UK gardening help and assistance

Soil pH (acidity) explained
and what to do about it

How to change the acidity (pH) of a soil

The acidity of a garden soil (referred to as its 'pH') is measured on a scale 0 to 14, with 7 being neutral (i.e. neither alkaline or acid), an alkaline soil has a pH value above 7, a value below 7 indicates an acid soil. In simple terms, the acidity reflects the amount of calcium (i.e. chalk or lime) in the soil, this changes over time partly as it is leached out of the soil by rain etc. and also by growing vegetables, using fertilisers and manures; all this leads to increased acidity as time goes by.

Clay soils hold calcium better than sandy soils where the calcium may be leached out relatively quickly, the natural tendency is for clay soils to be alkaline (pH above 7), while sandy soils tend towards acid (pH below 7).

The importance of the pH is that it affects the release of nutrients and worm/micro-organism activity and, high acidity, increases some plant diseases.

The pH of a garden soil has an affect upon plant growth; generally vegetables like a soil with a pH of around 6.5 (i.e. slightly acid) but there is no common pH preference for shrubs and flowers etc, some don't mind, others desire less acidity while other desire more (some plants are often classed as 'chalk/clay loving or hating', this just reflects the pH preference of the plant).

A vegetable plot is likely to need more attention regarding the soil pH than flowers or shrubs.

The pH of soil can be easily determined by using one of the readily available soil sampling kits; usually the method is to add a chemical to a mixture of the soil and water, the colour change of the sample is then compared to a chart provided and the colour match identifies the pH of the sample. It is recommended that two or three soil samples from different areas are tested to avoid a possible unrepresentative test result.

How to change the acidity (pH) of a soil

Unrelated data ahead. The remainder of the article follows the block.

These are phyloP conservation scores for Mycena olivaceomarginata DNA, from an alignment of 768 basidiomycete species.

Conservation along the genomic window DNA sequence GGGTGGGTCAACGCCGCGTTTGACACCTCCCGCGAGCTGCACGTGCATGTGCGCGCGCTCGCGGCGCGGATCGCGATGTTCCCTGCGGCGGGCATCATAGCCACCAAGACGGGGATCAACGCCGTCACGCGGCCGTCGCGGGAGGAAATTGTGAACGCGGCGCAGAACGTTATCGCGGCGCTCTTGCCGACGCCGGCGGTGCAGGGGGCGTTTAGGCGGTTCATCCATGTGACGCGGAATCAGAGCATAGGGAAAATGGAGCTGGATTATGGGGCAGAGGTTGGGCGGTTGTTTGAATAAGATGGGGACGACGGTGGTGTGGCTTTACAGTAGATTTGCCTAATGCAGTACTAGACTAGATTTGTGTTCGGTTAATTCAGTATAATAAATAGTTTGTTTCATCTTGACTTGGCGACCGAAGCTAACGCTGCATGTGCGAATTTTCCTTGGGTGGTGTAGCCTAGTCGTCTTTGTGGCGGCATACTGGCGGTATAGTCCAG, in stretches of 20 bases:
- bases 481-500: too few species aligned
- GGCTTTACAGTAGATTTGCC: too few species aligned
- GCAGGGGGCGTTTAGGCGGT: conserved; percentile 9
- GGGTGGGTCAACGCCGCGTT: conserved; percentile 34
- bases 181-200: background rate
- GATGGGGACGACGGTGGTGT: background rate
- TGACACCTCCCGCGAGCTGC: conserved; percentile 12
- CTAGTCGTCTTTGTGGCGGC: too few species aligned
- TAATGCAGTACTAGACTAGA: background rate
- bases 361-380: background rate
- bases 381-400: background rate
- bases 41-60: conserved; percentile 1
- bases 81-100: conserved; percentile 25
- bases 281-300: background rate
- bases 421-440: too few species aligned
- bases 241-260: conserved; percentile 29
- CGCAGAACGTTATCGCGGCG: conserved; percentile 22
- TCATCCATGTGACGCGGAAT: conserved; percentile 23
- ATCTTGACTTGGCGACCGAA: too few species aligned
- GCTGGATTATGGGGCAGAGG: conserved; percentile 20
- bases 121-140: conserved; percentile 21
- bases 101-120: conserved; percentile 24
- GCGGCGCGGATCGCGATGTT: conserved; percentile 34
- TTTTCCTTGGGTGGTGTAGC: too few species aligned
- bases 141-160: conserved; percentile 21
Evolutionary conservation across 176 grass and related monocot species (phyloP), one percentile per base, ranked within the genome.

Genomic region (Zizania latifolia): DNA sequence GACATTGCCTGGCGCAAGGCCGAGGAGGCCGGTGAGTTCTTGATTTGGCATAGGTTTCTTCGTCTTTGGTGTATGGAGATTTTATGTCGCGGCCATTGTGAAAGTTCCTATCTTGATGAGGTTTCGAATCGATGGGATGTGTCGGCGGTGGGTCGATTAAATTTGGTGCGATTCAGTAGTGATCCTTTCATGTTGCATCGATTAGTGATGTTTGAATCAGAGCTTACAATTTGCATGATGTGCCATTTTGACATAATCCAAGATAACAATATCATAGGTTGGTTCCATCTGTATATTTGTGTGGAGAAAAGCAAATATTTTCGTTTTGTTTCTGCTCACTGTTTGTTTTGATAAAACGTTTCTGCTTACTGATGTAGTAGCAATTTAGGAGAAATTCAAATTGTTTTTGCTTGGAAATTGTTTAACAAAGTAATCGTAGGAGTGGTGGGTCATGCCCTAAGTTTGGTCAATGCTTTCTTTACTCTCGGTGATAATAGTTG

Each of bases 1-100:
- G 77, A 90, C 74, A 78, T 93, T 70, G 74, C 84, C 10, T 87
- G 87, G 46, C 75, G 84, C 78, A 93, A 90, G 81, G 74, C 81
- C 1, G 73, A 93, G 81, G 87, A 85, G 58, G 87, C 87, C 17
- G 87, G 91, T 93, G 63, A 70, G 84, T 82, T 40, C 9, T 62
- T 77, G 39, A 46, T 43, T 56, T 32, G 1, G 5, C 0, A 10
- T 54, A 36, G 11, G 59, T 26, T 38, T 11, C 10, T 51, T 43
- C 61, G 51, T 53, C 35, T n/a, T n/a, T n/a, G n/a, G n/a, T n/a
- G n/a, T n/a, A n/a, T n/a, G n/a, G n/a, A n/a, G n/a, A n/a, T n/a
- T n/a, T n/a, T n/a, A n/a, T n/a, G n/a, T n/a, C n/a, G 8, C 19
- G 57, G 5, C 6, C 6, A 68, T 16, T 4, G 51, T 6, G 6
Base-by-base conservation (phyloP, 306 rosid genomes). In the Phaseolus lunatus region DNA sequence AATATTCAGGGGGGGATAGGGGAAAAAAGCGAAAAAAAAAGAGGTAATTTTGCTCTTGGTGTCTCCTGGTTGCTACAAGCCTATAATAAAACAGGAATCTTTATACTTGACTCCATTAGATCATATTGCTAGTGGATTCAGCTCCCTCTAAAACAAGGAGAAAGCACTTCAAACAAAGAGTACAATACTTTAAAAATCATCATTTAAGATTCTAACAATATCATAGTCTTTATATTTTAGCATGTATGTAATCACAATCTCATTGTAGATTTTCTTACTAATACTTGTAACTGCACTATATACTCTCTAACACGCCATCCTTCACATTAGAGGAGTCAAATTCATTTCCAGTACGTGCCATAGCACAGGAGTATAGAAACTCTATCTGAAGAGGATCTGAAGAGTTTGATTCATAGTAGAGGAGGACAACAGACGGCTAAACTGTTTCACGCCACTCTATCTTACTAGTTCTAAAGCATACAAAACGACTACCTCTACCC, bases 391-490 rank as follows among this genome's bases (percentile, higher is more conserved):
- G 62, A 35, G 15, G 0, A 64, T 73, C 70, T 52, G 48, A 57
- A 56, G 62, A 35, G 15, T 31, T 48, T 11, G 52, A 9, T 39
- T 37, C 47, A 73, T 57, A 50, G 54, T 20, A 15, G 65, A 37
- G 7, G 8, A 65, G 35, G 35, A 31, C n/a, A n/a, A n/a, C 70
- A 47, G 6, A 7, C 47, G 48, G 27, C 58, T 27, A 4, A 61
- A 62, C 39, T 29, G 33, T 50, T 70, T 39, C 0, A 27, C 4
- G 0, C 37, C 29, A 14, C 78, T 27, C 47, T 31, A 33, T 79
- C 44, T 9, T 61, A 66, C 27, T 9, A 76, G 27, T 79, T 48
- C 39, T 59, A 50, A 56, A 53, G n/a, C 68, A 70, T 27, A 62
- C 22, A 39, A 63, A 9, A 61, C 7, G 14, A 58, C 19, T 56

To decrease the acidity, add lime - the preferred method is to use ground limestone or chalk. The amount required will depend upon the soil type and the degree of increase in pH desired. Lime should not be added at the same time as fertiliser or organic material (they can react).

If both organic material/fertiliser and lime are required, add the organic material/fertiliser first (in Autumn) and the lime in February/March. If just liming is required, it should be applied to chalk/clay soil in Autumn or to sandy soils in Spring.

Lime is traditionally spread on the surface of the soil for rain to wash it in but on medium to heavy soils, it is better to dig it in to the top spit of soil.

The amount of liming necessary will depend upon the type of soil, the actual pH and the desired pH; the wider the gap (for a given soil type), the more liming required. As a very rough guide, to take a soil to 6.5 pH the suggested liming (using ground limestone) is:

Current pH
Sandy soil
g/sq m (oz/sq yd)
Loamy soil
g/sq m (oz/sq yd)
Clay soil
g/sq m (oz/sq yd)
140 (4)
200 (5)
240 (8)
240 (8)
380 (11)
480 (14)
440 (13)
620 (18)
820 (24)

Lime should not be required each year, with vegetable crop rotation every three or four years should be adequate.

To decrease the acidity, add compost or other organic material.